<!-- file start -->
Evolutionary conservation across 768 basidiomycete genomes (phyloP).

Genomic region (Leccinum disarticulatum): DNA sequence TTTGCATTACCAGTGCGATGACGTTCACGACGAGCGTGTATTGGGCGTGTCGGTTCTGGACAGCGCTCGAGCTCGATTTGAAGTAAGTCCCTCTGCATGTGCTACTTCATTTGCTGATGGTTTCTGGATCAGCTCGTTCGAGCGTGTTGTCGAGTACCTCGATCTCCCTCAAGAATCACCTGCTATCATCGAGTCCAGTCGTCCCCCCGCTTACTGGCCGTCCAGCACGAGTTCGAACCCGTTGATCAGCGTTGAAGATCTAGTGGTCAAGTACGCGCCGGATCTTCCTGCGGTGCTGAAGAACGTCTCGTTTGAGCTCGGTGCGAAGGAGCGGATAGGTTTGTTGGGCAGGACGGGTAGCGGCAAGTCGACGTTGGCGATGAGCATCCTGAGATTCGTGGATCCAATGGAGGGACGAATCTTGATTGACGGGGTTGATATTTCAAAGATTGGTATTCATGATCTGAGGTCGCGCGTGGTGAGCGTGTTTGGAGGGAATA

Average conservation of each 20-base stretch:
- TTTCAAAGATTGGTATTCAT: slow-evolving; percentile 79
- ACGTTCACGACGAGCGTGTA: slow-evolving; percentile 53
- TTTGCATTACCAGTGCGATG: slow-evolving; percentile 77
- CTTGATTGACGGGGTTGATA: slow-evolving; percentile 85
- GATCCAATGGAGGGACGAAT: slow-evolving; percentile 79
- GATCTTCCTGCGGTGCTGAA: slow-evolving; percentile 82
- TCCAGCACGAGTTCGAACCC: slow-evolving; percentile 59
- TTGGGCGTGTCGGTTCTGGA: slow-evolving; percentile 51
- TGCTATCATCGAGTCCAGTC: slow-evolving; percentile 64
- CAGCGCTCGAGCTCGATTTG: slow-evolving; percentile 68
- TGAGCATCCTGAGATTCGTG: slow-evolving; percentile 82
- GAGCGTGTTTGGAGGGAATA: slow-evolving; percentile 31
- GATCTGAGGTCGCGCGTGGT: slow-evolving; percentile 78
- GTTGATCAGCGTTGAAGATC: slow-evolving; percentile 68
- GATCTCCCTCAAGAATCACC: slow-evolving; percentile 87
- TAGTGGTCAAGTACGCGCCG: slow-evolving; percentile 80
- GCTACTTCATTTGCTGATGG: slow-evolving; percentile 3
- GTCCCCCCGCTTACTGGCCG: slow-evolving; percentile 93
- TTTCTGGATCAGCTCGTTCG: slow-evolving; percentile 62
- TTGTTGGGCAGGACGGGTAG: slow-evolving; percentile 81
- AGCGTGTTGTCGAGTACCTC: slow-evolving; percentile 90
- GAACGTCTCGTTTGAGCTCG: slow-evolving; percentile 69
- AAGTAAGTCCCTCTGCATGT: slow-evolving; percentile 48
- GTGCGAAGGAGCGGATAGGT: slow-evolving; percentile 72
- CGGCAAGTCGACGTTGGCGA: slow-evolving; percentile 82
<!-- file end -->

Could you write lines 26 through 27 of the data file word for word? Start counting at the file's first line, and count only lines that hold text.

- AAGTAAGTCCCTCTGCATGT: slow-evolving; percentile 48
- GTGCGAAGGAGCGGATAGGT: slow-evolving; percentile 72